BAGHDAD (Reuters) - Four U.S. soldiers were blown up in Baghdad, pushing the U.S. military death toll in Iraq to 4,000 just days into the sixth year of a war that President George W. Bush says the United States is on track to win.
The U.S. military said on Monday the soldiers were killed on Sunday when a roadside bomb, the biggest killer of U.S. soldiers in Iraq since the 2003 invasion, exploded near their vehicle in southern Baghdad. One soldier was wounded.
On the same day dozens of Iraqis were killed in rocket and mortar attacks on the U.S.-protected “Green Zone” government and diplomatic compound in central Baghdad, and in other bombings in the capital and elsewhere.
The White House said President George W. Bush was saddened by the loss of 4,000 troops and would focus on ensuring the United States succeeds in the conflict.
“It’s a sober moment, and one that all of us can focus on,” a White House spokeswoman said.
The United States lost 58,000 troops in over a decade of fighting in Vietnam until 1975, and 54,000 in the three-year-long Korean war that began in 1950.
The U.S. military played down the latest Iraqi toll. “No casualty is more or less significant than another; each soldier, marine, airman and sailor is equally precious and their loss equally tragic,” a spokesman said.
Anthony Cordesman, a respected Iraq analyst at the Center for Strategic and International Studies in Washington, said the 4,000th death could trigger another wave of polarized debate.
“Those who oppose the war will see it as further reason to end it. Those who support it will point to military progress and say that future casualties will be much lower,” he said.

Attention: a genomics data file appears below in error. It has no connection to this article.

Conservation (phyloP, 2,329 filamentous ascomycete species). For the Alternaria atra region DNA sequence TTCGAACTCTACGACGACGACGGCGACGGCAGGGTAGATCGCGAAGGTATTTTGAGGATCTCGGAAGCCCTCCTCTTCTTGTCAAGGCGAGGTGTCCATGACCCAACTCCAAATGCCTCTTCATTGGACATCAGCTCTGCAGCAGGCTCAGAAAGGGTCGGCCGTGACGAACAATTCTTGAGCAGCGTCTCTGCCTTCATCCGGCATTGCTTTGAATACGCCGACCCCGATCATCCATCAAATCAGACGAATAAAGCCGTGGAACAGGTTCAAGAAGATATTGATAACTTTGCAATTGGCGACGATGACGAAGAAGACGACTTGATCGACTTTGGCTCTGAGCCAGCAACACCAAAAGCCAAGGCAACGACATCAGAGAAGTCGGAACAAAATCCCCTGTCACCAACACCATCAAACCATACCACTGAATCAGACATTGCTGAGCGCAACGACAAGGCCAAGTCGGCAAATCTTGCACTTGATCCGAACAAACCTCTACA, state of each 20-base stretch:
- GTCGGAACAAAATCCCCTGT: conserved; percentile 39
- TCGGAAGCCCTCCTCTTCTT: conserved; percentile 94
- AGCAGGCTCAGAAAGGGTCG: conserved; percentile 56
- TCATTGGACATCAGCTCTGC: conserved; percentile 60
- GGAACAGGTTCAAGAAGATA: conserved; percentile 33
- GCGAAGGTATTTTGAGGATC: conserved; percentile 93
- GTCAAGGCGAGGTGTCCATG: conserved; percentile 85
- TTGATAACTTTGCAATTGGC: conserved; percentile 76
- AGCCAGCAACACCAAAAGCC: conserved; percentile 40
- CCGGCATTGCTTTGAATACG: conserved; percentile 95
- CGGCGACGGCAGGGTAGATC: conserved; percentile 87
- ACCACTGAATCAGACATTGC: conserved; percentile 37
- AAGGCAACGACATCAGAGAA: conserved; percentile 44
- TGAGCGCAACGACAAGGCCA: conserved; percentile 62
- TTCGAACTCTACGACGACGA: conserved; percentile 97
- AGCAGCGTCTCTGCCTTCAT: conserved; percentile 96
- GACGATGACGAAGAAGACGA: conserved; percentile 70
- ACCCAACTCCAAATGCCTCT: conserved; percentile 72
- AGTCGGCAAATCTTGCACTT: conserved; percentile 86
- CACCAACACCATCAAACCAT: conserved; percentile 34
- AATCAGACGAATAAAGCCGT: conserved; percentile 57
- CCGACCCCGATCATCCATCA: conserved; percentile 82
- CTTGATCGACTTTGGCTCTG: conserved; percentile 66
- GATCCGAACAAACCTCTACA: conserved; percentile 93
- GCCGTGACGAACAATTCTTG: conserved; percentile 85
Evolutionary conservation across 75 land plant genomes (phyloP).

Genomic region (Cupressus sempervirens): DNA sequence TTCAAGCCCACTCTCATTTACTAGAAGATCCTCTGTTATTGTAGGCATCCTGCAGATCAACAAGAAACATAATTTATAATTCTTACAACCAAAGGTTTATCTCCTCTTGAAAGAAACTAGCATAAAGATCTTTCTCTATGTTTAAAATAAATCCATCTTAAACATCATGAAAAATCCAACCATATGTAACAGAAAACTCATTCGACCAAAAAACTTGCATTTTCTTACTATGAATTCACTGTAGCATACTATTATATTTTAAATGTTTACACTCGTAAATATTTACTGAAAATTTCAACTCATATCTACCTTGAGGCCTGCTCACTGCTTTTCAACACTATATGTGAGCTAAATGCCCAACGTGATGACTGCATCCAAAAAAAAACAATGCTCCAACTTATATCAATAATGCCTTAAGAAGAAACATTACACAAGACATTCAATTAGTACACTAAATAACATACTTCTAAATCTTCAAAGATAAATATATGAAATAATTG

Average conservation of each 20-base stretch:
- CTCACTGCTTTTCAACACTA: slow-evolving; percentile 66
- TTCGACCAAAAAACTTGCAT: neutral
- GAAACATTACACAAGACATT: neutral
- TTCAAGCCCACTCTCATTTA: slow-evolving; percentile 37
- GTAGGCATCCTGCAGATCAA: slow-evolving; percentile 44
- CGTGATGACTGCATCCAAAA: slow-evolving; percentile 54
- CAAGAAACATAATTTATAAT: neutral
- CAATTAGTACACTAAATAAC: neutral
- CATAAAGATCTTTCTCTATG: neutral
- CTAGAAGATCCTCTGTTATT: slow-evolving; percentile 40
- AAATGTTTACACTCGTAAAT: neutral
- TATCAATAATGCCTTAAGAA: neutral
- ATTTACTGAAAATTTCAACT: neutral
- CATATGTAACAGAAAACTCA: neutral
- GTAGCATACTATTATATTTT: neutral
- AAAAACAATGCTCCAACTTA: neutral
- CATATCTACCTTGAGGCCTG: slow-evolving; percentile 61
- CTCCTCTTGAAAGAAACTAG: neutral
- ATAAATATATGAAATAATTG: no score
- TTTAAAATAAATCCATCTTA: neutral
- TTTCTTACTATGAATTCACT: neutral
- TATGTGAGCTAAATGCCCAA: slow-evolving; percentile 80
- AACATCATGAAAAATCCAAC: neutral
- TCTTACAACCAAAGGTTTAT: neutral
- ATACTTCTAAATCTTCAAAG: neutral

Cordesman criticized the media for focusing on the death toll when the number of wounded was “far, far higher and has more lasting impact as a human tragedy and in terms of costs”.
Some 29,000 U.S. troops have been wounded in the war that has killed tens of thousands of Iraqis, as well as 175 British troops and 134 from other U.S. allies.
Although Americans are more preoccupied with domestic economic troubles, the Iraq war is still an important issue in the presidential campaign, with Democratic hopefuls Hillary Clinton and Barack Obama calling for a timetable for withdrawal.
Bush said in a speech marking the fifth anniversary of the war on March 19 that the United States was on track for victory and said withdrawing troops, who now number about 160,000, would embolden al Qaeda and neighboring Iran.
“I doubt the 4,000 milestone will have the impact that the 3,000 did. The conventional wisdom then was that things were going badly,” said Stephen Biddle, a senior fellow for defense policy at the Council on Foreign Relations in Washington.
The 3,000th U.S. soldier was killed in December 2006, when Sunni Arab insurgents were battling to oust the Baghdad government and before Bush unveiled a plan to send 30,000 more troops to Iraq to quell the violence.
“Today, by contrast, the public’s general perception of Iraq is less negative, and coverage for the last six months has tended to focus on the reduction in violence and U.S. casualties,” Biddle said.
But the weekend barrages on the Green Zone, which houses the U.S. embassy, and the continued attacks on U.S. troops may indicate that Iraqi militants are trying to change that.
“Al Qaeda and extreme elements of the (Mehdi Army) have every incentive to find ways to raise the U.S. casualties between now and November and will be seeking ways to use bombings to raise the rate and number,” Cordesman said.
Fighters from the Mehdi Army militia, which the U.S. military once called the greatest threat to peace in Iraq, ordered shops to close in some Baghdad districts on Monday in what they said was the start of a “civil disobedience campaign”.
Authorities in the southern province of Basra imposed a night-time curfew on Monday after clashes between police and Mehdi Army militia.
The militia has kept a low profile since Shi’ite cleric Moqtada al-Sadr called a ceasefire last August and extended it last month, a move U.S. commanders say has helped to sharply reduce violence between majority Shi’ites and Sunni Muslims.
Additional reporting by Randy Fabi; Editing by Dominic Evans